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Muslim schools in Britain?

22 October 2007

Nasar Meer argues that Muslim schools can improve – not undermine – social cohesion.

There are currently only seven state-funded Muslim schools in Britain – compared with more than 4,700 Church of England schools, 2,100 Catholic schools, 37 Jewish and 28 Methodist schools that are all state-funded – yet their place within the British education system remains a hotly debated issue. Indeed, the Chief Inspector of Schools, David Bell, has declared that separate Muslim schools ‘do not fit pupils for their lives as Muslims in modern Britain’.

Muslim children of school age comprise nearly six per cent (500,000) of the school population, while Muslims overall represent only three per cent (1.8 million) of the UK’s population. But it is important to note that Muslim pupils come from diverse ethnic backgrounds which, alongside the Pakistani (40%) and Bangladeshi (20%) contingent, include Turkish, Turkish-Cypriot, Middle Eastern, East Asian, African-Caribbean, Indian or other South Asians, those of mixed race or heritage, and a not insignificant number (1%) of White converts and Eastern Europeans. Despite these different ways of being Muslim, there are a number of reasons why many parents of all backgrounds want more Muslim schools.

First, there is the desire to incorporate more faith-based principles into an integrated education system so that the ‘whole person’ can be educated in an Islamic environment. Muslims also want to see more aspects of Islamic culture embedded within the teaching and ethos of school curricula than is normally offered within a Christian-European tradition. In addition, they would like schools to provide some specialist training in the Islamic religious sciences. This is motivated by the desire to have more British-trained theologians who can discuss theological issues within the context of living in Britain. Second, there is a desire for the development of ‘safe’ environments for post-pubescent children. In this regard, single-sex schools appeal to Muslim parents in the same way that they do to Catholic parents. Finally, there is concern over the lower educational attainment of some Muslim boys. For example, in 2000 only 30 per cent of boys with Pakistani and Bangladeshi ethnic origin achieved five GCSEs at grades A*–C, compared with 50 per cent of the national population. It is argued that this could reflect the sense of alienation and disaffection felt by many young male Muslims at school. There is a belief that greater accommodation of religious and cultural difference will help resolve this low achievement.

But what of the arguments against Muslim schools? These range from a principled philosophical opposition to all faith schooling, to more focused arguments concerning the nature of Muslim schools and their potential impact on social cohesion in Britain. The former position accuses all faith schooling of ‘indoctrination’ and implanting beliefs in the child that prevents them from being autonomous in thought. This argument can be met in a number of ways. One is to recognise that unless children have a sufficient depth of understanding about religion, they will not be able to exercise valid consent, thus the curriculum and environment of the religious school may be essential to the achievement of a level of under-standing that makes informed consent (and thus autonomy) possible.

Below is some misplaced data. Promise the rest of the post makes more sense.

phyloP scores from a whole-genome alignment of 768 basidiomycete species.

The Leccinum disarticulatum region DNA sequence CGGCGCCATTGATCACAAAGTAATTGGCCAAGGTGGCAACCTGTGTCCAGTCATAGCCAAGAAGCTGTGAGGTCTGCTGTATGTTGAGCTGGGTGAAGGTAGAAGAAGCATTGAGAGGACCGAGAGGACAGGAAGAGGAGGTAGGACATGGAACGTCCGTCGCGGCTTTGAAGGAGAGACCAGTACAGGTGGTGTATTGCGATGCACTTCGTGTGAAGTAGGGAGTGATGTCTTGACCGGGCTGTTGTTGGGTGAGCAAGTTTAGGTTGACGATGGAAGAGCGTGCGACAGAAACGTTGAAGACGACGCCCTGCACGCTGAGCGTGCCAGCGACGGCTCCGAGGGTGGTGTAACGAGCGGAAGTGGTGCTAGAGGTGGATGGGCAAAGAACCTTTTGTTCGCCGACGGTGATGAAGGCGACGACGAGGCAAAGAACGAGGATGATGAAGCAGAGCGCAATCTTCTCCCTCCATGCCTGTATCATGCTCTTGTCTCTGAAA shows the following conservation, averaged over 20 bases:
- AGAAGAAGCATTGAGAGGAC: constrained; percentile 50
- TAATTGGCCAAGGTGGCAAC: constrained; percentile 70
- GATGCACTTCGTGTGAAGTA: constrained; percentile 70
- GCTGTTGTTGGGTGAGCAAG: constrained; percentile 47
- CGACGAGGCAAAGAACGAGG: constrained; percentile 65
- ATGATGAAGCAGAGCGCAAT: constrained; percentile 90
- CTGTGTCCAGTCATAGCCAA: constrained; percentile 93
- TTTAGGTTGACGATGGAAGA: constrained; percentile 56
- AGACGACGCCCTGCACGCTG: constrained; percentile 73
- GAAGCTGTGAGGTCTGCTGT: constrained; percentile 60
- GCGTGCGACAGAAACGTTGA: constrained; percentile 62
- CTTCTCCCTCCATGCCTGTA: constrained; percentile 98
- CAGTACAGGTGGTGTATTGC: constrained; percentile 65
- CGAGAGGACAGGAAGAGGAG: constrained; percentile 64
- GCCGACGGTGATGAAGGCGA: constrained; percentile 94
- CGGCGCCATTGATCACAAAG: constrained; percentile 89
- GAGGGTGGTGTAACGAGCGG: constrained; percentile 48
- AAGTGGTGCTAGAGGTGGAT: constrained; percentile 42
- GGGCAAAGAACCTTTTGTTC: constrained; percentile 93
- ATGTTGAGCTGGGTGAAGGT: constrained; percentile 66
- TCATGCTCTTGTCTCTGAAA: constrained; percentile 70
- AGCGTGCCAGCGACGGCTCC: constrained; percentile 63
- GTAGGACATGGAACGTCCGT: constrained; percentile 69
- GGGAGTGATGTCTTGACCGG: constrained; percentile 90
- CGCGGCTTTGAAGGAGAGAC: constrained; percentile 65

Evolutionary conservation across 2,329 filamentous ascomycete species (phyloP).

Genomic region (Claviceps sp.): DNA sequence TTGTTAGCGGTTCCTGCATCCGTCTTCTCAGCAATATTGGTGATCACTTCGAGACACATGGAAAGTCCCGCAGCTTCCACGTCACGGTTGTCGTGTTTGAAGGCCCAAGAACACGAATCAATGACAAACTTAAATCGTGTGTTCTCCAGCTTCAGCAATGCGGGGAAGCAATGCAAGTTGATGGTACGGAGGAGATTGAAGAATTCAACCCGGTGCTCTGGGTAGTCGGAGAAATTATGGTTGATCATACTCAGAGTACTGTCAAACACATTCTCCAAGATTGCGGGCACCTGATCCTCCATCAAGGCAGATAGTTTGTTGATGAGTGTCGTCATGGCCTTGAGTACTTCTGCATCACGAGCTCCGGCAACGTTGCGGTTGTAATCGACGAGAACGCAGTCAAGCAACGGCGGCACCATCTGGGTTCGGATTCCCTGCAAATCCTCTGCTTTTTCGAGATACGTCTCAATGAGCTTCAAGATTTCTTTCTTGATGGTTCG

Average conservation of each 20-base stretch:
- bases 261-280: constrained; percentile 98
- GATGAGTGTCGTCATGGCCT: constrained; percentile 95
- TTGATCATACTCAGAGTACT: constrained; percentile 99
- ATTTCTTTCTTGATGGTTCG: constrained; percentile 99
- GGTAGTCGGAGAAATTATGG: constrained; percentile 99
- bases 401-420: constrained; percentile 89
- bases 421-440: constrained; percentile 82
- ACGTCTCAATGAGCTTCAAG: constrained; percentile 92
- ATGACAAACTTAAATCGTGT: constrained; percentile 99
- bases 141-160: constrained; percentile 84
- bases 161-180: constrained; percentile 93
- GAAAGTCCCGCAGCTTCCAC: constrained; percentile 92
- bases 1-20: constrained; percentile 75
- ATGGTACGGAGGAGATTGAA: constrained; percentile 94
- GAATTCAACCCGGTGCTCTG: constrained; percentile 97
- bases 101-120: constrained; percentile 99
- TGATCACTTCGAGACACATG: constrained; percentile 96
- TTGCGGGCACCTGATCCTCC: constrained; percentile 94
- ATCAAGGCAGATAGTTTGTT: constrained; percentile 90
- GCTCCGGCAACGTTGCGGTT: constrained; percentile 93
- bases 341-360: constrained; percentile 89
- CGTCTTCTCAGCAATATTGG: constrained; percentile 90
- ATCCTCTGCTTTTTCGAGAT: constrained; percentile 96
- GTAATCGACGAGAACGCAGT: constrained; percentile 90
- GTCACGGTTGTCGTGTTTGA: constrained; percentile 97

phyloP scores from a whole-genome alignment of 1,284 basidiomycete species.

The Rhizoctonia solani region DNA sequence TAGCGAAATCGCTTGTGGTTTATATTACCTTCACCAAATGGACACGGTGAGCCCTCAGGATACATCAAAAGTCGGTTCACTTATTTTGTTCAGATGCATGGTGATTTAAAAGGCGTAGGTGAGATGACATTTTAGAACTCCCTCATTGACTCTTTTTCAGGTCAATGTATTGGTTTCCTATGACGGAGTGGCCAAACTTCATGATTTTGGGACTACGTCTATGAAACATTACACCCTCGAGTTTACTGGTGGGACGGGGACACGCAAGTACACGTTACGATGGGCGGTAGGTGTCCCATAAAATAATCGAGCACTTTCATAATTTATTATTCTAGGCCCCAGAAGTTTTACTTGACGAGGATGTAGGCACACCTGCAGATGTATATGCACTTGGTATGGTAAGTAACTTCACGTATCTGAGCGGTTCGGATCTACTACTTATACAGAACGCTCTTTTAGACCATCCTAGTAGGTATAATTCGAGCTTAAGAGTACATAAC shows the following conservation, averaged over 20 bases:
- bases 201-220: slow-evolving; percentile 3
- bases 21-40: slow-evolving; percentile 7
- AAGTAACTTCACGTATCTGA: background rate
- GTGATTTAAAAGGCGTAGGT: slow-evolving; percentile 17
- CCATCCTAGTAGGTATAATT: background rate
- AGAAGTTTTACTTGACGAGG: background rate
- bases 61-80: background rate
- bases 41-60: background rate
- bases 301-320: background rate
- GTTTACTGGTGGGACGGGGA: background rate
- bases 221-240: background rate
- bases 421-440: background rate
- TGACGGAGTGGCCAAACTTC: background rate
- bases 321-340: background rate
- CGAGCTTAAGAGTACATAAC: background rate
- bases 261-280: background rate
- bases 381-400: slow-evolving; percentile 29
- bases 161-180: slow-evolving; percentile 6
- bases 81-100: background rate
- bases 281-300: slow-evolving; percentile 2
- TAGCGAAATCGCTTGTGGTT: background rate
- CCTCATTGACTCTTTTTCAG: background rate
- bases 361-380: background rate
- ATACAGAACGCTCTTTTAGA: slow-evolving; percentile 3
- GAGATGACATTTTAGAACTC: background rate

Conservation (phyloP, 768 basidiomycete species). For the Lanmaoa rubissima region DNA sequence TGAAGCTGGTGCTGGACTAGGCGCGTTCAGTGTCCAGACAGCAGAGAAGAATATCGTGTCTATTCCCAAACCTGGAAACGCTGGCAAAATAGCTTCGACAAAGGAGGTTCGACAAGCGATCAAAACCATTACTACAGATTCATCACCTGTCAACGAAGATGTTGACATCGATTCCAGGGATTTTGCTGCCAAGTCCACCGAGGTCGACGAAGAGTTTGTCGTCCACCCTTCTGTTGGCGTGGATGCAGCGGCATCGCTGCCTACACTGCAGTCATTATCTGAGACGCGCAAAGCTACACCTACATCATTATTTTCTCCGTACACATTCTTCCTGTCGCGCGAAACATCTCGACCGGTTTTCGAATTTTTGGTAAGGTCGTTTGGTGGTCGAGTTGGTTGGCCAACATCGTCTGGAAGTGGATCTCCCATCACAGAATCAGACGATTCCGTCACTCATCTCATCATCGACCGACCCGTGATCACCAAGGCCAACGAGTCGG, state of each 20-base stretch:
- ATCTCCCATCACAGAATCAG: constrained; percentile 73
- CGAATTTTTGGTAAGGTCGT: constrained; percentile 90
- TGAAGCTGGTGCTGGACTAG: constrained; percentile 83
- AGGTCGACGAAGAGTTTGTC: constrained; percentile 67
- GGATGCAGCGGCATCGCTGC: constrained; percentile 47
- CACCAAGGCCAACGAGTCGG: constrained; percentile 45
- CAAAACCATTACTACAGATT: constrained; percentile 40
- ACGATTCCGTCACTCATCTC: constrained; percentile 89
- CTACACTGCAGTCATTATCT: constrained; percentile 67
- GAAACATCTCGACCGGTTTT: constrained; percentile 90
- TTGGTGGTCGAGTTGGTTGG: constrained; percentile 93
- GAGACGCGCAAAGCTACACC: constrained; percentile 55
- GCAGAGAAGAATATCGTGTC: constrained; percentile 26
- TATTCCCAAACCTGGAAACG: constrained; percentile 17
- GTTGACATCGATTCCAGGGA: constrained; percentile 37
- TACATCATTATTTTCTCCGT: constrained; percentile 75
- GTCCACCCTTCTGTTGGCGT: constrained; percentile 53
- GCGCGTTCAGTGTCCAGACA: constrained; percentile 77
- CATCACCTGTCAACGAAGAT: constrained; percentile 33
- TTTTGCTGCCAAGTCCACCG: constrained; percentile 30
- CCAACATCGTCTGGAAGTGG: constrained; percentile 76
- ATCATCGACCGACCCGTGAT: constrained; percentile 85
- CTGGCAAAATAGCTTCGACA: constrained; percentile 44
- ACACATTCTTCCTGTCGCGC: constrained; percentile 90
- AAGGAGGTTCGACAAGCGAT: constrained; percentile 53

'Delayed assimilation' might enable Muslims to gain the confidence and security they need.

A much stronger objection, however, is to point to the degree of bad faith central to the charge of indoctrination against religious faith schools, specifically because secular schools have their own ideological assumptions about the ideal society, the ideal system of schooling and the meaning of human existence. While these assumptions may not be formally codified into a curriculum subject designated ‘secular education’ as an alternative to ‘religious education’, they characteristically permeate the and culture of state-provided secular schools and form a crucial part of the ‘hidden curriculum’.

With regard to the impact of Muslim schools on social cohesion, Muslim educators argue that one of the most effective ways to pass on knowledge about different people is through academic teaching, rather than via the naïve laissez-faire approach which assumes that mere exposure and contact with ‘difference’ will resolve prejudices. Contrary to impressions that might be gained from some OFSTED reports, the curricula of most Muslim schools proactively supports tolerance, universal dignity and worth, irrespective of ethnic, religious, or racial difference.

One argument that supports Muslim schools as a way forward towards social integration is that they could encourage a type of ‘delayed assimilation’. Such a process might enable Muslims to gain the confidence and security they need as a minority struggling to reconcile their identity with broader citizenship imperatives. This means that majority groups and the government will also have to do some of the work in accommodating Muslims and not simply expect them to do all the running. This is a sentiment shared by David Konstant, the Roman Catholic Bishop of Leeds, who has stated that the effect of separate Catholic schools has been integration, rather than fragmentation because ‘having our own school within the state system helped us to move out of our initial isolation and to become more confident and self-assured’.

If Muslim constituencies are granted the provisions for Muslim schools, it could contribute to the bringing together of faith commitments and citizenship requirements within a public arena that has historically included and incorporated many other religious minorities.

Nasar Meer / Sociology

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